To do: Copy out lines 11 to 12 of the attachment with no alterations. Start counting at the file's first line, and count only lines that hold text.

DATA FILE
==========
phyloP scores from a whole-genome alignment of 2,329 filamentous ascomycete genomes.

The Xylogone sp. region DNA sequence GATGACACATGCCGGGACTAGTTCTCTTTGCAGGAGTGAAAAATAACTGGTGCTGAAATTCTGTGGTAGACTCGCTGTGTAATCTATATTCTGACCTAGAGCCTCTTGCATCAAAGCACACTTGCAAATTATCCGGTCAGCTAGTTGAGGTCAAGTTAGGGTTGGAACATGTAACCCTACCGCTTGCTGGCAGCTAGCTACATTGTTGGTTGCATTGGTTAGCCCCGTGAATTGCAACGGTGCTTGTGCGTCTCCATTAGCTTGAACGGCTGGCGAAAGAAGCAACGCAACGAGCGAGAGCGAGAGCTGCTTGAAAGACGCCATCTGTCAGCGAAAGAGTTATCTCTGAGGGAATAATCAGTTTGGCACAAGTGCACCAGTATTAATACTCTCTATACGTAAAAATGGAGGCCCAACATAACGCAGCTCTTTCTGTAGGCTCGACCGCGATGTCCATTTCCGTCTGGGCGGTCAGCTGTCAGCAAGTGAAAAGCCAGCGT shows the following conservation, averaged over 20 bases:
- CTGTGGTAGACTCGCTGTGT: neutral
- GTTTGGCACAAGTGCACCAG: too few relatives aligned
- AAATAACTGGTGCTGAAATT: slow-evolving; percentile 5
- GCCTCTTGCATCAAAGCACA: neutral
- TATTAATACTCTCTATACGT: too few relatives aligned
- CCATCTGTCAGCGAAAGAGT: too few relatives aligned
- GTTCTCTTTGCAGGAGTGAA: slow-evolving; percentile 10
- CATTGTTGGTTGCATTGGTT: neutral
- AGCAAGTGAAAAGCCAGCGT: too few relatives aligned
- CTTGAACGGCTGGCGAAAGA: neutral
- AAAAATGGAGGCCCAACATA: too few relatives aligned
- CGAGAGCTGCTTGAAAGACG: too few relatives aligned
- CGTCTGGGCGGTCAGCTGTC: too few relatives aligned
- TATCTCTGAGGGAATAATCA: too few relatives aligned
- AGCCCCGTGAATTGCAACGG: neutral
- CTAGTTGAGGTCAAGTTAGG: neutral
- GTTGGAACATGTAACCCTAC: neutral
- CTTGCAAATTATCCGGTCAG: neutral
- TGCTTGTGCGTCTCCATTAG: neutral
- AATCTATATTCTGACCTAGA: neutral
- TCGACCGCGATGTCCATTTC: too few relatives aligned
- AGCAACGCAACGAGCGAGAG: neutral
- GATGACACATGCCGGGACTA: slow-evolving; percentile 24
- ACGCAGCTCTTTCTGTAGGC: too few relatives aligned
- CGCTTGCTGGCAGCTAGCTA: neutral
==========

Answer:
- AGCAAGTGAAAAGCCAGCGT: too few relatives aligned
- CTTGAACGGCTGGCGAAAGA: neutral